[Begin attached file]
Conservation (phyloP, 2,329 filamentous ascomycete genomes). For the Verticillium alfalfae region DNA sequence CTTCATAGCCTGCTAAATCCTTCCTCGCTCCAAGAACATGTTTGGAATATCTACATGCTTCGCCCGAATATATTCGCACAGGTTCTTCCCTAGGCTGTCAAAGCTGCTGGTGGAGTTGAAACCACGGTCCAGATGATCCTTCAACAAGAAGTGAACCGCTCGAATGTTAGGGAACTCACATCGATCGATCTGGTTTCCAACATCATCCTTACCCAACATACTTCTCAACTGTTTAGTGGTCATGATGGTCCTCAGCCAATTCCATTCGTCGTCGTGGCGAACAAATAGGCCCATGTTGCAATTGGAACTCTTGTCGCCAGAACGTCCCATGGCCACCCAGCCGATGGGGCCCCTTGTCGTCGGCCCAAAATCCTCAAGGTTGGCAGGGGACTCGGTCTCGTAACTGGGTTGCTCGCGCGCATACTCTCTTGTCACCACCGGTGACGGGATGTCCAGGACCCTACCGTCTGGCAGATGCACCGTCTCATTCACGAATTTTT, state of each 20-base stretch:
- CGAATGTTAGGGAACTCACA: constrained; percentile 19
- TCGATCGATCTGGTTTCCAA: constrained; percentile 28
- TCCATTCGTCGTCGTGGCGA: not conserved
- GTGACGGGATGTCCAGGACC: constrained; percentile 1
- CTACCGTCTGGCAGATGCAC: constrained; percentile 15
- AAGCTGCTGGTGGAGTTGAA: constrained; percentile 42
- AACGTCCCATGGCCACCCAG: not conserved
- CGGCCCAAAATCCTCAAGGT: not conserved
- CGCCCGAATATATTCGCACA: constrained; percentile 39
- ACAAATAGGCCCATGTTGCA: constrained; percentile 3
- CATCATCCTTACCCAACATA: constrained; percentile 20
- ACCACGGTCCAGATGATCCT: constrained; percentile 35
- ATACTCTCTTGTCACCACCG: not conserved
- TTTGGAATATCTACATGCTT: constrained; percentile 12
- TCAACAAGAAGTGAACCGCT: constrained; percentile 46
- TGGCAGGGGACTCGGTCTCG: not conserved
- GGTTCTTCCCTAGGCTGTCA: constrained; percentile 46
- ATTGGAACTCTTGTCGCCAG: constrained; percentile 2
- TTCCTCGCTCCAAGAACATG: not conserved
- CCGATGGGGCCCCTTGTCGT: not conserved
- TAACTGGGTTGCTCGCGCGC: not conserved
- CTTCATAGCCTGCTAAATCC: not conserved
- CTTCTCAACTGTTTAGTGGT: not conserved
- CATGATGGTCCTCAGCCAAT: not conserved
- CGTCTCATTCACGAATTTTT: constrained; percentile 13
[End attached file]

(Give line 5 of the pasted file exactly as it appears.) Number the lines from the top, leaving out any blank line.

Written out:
- GTGACGGGATGTCCAGGACC: constrained; percentile 1